If you’re a fan of Dethklok, the fictional stars of the Metal-themed animated television series Metalocalypse, you’d be forgiven for thinking Galaktikon sound rather familiar. The two bands, or perhaps more accurately projects, have exactly the same line-up, centered on Brendon Small (vocals, guitars, keyboards, producer). According to drummer Gene Hoglan, Galaktikon II: Become the Storm is essentially a Dethklok album, though licensing issues prohibit the use of the name. While the riffing and at times the vocal style is somewhat similar, viewing Galaktikon II: Become the Storm as a Dethklok album highlights how downbeat and depressive it is. This is not a sound befitting a comedy series about the world’s most brutal band. Rather, it is a sci-fi horror that ironically struggles to find its way out of being one dimensional.

‘Become the Storm’ introduces some familiar sounds, though the vocals come out of left-field with their sci-fi twist that would be at home on an Industrial or Aggrotech album. In terms of the sci-fi nature, unsurprisingly influences from Devin Townsend’s Ziltoid albums, as well as Ayreon are discernible here and throughout the album. Being quite mournful, the track feels more like an ending than a beginning, in the vein of King Diamond’s ‘Mommy’ from Abigail II: The Revenge.

‘The Agenda’ includes a still very downbeat guitar “lead” that is somewhat buried under the riffs, and quickly introduces a haltingly disjointed time signature alongside clean vocals. The timing is a little dissociative, leading the listener to cling to the vocals even when it all becomes more settled. The track brings to mind a post-apocalyptic battlefield, but does show off Small’s varied vocal abilities to excellent effect.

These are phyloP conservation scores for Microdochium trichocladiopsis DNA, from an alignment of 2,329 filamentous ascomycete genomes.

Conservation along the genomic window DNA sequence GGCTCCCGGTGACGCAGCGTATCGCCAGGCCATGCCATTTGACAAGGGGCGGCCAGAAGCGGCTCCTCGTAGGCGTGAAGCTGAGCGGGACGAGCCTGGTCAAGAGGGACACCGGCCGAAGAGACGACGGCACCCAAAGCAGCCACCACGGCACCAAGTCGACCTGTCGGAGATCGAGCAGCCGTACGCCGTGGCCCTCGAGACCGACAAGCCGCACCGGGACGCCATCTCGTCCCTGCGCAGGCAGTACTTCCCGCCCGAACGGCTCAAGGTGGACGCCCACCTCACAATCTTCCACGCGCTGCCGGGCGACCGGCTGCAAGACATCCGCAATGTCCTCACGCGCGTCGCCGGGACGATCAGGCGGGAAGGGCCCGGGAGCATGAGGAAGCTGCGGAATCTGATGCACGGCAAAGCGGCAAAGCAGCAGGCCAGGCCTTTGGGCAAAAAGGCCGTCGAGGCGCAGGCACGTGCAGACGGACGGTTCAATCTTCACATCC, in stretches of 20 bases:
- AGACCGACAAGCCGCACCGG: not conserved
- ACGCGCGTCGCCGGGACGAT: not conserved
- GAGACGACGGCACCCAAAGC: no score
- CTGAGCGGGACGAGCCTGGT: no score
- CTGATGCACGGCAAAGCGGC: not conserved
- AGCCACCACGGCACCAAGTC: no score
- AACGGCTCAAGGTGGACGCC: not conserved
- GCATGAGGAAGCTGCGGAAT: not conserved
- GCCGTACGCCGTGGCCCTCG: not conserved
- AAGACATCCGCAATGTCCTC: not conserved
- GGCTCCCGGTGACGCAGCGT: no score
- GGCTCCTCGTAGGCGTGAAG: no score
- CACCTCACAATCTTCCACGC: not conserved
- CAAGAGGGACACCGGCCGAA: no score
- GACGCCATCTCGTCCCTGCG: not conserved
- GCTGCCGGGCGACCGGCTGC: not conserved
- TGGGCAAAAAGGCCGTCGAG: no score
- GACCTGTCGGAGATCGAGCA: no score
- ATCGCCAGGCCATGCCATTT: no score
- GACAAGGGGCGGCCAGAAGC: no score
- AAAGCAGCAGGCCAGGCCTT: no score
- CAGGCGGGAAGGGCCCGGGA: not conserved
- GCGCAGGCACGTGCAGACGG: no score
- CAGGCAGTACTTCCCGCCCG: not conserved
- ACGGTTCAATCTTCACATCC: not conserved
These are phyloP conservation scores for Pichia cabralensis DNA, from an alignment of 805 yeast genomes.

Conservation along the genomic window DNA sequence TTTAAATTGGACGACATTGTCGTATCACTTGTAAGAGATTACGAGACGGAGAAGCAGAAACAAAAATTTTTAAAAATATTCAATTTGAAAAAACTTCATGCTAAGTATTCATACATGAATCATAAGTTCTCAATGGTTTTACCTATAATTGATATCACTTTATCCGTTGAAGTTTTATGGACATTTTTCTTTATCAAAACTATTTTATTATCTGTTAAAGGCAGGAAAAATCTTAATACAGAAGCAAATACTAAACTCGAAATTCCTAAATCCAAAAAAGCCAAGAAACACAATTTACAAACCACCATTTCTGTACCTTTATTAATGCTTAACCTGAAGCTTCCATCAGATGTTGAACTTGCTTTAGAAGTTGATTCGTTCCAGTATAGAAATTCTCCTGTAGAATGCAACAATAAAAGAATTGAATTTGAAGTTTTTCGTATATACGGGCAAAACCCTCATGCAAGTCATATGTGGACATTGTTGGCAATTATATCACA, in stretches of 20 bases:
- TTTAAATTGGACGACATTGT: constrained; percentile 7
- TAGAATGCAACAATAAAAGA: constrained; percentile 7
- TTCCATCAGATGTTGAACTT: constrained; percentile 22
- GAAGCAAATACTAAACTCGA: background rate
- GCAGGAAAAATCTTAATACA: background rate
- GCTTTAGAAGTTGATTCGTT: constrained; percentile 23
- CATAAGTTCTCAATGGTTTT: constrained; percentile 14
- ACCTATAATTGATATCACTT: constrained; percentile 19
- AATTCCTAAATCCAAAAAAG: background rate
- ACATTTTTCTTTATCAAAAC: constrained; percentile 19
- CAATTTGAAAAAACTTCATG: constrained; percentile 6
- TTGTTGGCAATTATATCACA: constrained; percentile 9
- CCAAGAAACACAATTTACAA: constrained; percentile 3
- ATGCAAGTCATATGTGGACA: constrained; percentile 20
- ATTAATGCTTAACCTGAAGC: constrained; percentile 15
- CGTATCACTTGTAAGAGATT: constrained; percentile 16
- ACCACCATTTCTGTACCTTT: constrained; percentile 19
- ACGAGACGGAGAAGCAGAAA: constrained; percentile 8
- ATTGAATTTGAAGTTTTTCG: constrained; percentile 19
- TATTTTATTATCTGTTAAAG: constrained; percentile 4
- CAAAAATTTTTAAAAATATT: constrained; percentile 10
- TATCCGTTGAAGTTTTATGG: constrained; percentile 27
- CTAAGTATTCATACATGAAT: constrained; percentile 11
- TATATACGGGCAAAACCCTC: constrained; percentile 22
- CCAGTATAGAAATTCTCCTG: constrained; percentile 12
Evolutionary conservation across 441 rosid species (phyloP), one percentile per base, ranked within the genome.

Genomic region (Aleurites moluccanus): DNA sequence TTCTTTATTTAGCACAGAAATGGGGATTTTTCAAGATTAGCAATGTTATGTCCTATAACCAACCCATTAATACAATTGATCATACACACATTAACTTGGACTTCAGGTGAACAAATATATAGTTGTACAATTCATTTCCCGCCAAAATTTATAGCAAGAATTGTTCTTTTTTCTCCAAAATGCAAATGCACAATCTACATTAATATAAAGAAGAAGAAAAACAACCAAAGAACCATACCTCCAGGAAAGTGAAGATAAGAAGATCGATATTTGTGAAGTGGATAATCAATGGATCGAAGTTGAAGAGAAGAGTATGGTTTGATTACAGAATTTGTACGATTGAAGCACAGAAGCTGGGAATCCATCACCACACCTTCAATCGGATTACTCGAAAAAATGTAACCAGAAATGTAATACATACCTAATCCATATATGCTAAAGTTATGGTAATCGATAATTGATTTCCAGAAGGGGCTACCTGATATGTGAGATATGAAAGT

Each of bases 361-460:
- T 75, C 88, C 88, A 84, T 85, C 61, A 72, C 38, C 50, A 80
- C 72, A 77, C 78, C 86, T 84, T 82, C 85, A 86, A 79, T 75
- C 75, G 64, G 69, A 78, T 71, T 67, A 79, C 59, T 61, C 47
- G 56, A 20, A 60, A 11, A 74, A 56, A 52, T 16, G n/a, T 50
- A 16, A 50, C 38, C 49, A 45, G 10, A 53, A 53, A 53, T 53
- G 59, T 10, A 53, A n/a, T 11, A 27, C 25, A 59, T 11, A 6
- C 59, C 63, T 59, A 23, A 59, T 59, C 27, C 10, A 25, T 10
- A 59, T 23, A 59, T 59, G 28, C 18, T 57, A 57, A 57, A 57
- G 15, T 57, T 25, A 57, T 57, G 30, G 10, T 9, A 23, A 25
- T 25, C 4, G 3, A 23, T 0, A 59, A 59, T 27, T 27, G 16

Visions of war-torn worlds continue in ‘The Ocean Galaktik,’ and might lead one to think of the planet Junkion from Transformers or the junk world of Raxus Prime from the Star Wars video game The Force Unleashed. The vocals are heavy and doom-laden, recalling Tiamat’s Johan Edlund or Dimmu Borgir’s ICS Vortex. These vocals carry the listener a little more than in previous tracks, and as the music kicks into something more uplifting for the first time on the album, we can once again hear shades of Ayreon.

From here, the album tends to pick up a very fast pace, certainly with the dark and urgent ‘Some Days are for Dying,’ which is reminiscent of more recent Cradle of Filth (with the exception of the upcoming release, Cryptoriana: The Seductiveness of Decay). ‘Icarus Six Sixty Six’ contrasts only mildly through being a little lighter in tone, though ‘Could this be the End’ is one of the easier tracks to get into. It’s probably the most directly Dethklok-like of all the tracks on the album, particularly in the verses; though the chorus is still very downbeat.

‘My Name is Murder’ is interesting for its more Thrash approach, with keyboard elements that keep the vibe discordant. ‘Nightmare’ then brings the mood right down, deep and ominous with vocals that bring to mind Downward Spiral-era Trent Reznor. The guitar parts in this track could be sweeping and uplifting, but remain tuned to a depressive tone. Nevertheless, the track does manage to become somewhat triumphant despite the dirge-like music.

Things go a bit off the rails with ‘Exitus,’ which honestly sounds more like Paradise Lost forgot to play in time than anything. However, it develops into a quiet section that is reasonably melodic and pleasant, with some very enjoyable vocal harmonies towards the end.

The sci-fi vibe returns in full force with the gladiatorial ‘To Kill a God’ before the album closes with ‘Rebuilding a Planet.’ Thankfully this track does have some hope injected into it, while remaining mournful. There seems to have been an attempt to capture the light-heartedness of Joe Satriani’s Surfing with the Alien, up to and including the lack of vocals on this first and only instrumental track. The lack of vocals however leaves the listener without a sense of closure, and at the end of the day, Galaktikon II: Become the Storm is not a particularly satisfying album. Though the sci-fi epic works in theory, the emotional range was sorely lacking, leaving the album feeling like a hodgepodge of too-similar tracks. For a headbanging romp that will leave you smiling, you’d best break out the old Dethklok albums; Galaktikon II: Become the Storm is an interesting novelty, but not an essential addition to your collection.

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